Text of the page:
Discussion of freedom is a critical part of teaching American history and politics to young students. An excellent basis for these lessons about independence is the First Amendment to the United States Constitution, which is part of the Bill of Rights, which protects the rights of the individual. Even very young students can develop a strong appreciation for their right to express opinions and attend meetings or religious services. Older children can be assigned to exercise their freedom of speech by writing letters to local media or studying famous defenders of freedom throughout history.
Define the First Amendment to students to give a literal definition of freedom in the United States. Consider writing a pop quiz in which the students are asked to list the various freedoms included in the First Amendment. Ask children to share ways they have exercised their freedoms in school and in daily life with their family.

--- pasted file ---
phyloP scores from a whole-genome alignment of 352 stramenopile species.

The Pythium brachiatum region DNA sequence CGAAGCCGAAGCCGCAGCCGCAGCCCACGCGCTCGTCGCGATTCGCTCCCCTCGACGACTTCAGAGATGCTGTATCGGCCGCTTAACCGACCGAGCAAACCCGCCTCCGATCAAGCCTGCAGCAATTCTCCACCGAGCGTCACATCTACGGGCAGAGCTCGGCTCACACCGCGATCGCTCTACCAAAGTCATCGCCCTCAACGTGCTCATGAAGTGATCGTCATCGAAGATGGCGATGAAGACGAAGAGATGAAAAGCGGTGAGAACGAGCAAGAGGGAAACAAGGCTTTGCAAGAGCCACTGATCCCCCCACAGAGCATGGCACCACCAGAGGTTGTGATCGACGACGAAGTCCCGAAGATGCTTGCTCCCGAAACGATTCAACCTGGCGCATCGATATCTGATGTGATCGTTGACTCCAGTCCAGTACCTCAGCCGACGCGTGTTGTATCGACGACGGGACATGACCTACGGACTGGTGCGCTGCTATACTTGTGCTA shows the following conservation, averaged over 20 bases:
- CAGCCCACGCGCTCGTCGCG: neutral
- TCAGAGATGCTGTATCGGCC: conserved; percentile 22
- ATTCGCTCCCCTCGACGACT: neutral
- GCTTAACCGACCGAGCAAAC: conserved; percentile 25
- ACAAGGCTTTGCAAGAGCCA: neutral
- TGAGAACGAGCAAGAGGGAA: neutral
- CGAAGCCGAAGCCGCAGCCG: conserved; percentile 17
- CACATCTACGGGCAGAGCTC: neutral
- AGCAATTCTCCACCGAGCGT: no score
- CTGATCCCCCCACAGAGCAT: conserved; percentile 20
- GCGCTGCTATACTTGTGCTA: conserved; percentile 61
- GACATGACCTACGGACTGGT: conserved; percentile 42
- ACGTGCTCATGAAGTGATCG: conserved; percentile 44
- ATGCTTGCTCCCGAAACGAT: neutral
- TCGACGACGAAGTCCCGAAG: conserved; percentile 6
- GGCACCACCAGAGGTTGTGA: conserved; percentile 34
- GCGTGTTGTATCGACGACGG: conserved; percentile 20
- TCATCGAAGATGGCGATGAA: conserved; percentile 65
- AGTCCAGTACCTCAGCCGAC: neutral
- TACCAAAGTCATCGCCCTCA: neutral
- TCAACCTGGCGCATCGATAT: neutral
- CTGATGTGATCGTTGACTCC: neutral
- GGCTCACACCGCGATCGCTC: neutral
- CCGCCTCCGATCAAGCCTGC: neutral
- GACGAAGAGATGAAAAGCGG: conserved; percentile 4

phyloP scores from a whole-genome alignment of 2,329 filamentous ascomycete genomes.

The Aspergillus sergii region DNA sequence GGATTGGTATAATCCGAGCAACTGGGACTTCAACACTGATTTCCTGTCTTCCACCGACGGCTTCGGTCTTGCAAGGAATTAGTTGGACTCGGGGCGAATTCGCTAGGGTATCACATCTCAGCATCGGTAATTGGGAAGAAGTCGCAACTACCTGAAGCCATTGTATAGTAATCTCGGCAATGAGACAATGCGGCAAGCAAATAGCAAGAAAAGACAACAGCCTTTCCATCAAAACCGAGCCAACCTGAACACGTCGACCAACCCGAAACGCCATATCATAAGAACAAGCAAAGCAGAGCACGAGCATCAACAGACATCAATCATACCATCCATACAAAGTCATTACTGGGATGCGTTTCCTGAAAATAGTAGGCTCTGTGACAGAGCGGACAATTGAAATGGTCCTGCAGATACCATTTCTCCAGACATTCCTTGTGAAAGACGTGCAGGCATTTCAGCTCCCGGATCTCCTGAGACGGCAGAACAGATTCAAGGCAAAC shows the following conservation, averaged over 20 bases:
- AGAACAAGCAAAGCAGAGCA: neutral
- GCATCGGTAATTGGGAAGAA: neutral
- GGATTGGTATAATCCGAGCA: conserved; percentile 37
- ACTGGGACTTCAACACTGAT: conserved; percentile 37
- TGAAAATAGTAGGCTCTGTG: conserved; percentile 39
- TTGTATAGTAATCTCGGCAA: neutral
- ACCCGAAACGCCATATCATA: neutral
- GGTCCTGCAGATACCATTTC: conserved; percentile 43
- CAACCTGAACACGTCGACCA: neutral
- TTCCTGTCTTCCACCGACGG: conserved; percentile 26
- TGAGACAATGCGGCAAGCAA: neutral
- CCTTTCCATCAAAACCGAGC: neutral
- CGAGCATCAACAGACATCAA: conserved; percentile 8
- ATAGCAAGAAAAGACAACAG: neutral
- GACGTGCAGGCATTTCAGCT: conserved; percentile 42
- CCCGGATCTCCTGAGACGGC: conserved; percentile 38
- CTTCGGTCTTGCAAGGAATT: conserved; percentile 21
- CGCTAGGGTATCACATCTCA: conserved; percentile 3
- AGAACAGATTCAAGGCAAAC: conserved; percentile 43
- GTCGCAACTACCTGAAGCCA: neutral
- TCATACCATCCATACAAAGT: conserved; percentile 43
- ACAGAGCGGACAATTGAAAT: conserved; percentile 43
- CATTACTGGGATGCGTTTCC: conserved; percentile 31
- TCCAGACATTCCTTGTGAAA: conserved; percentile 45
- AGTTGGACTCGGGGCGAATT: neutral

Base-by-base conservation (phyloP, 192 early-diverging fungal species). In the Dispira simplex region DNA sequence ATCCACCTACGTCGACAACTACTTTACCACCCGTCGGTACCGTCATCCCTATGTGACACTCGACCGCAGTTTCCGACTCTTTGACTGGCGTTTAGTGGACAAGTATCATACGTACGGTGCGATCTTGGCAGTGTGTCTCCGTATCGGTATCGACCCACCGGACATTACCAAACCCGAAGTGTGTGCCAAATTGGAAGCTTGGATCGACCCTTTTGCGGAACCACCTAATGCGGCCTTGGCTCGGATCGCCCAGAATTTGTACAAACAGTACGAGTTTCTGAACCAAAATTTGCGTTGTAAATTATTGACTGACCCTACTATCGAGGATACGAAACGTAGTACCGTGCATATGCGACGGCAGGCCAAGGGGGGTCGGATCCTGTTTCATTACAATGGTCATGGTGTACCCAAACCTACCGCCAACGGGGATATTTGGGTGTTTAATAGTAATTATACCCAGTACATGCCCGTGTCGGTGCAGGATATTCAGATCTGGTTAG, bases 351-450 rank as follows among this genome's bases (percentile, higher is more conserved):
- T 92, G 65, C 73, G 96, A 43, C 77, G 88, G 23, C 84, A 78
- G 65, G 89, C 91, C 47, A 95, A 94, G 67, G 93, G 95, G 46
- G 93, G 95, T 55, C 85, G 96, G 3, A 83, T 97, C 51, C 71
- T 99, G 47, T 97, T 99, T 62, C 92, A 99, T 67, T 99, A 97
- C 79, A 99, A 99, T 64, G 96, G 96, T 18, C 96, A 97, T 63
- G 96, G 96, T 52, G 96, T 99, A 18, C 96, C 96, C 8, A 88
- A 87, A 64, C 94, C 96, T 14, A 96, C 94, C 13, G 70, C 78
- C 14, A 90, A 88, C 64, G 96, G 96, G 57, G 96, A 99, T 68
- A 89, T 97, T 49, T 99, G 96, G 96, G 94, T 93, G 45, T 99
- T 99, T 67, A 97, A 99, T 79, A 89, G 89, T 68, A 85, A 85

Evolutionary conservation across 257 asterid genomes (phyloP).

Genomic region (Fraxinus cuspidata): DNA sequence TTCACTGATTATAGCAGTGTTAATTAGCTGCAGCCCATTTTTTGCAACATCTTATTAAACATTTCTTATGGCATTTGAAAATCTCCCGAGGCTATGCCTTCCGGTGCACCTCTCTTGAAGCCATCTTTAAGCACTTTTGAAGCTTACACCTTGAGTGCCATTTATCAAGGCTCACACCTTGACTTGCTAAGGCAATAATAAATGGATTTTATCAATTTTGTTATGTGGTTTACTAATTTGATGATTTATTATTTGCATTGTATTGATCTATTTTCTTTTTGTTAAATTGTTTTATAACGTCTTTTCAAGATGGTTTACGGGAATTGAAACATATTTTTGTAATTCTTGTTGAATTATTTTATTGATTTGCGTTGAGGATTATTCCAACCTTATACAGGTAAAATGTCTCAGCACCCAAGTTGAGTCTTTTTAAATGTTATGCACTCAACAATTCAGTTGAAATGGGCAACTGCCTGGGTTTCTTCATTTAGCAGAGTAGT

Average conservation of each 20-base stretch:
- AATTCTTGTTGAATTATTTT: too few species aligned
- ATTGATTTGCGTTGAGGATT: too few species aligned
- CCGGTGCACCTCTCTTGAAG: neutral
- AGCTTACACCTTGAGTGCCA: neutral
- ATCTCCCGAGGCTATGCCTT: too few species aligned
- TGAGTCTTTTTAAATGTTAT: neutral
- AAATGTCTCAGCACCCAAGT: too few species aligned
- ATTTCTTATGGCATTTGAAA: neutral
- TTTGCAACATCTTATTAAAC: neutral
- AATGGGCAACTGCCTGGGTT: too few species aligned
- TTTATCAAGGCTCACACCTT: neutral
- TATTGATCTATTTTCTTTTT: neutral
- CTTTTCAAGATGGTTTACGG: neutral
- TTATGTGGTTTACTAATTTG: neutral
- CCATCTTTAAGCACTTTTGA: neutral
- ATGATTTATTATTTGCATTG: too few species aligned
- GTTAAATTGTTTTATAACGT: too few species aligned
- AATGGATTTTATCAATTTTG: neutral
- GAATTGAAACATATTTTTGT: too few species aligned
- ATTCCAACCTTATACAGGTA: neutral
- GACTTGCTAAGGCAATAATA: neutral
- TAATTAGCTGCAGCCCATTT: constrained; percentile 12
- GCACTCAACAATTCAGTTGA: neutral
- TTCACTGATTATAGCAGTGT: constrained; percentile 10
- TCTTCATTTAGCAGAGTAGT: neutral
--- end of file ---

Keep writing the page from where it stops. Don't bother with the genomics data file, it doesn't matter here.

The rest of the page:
Request that children consider and share certain actions that would not be protected by the First Amendment. Have volunteers share examples of spoken or printed words that should not be protected by the First Amendment if they can think of any.
Assign older students to write brief, reflective essays about their own experience with the First Amendment. Prompt the students to choose from a series of possible topics. Children may be compelled to write about their own experiences allowing others to speak even though they disagreed with the other parties' point of view. Students could also choose the option of writing letters about current events to elected political officials or local media.
Study individuals throughout American history who have spoken freely to protect the rights of a group. Historical heroes could include Abraham Lincoln, Martin Luther King, Jr. or Rosa Parks. Older students could be assigned to write a brief report or presentation on these historical figures.
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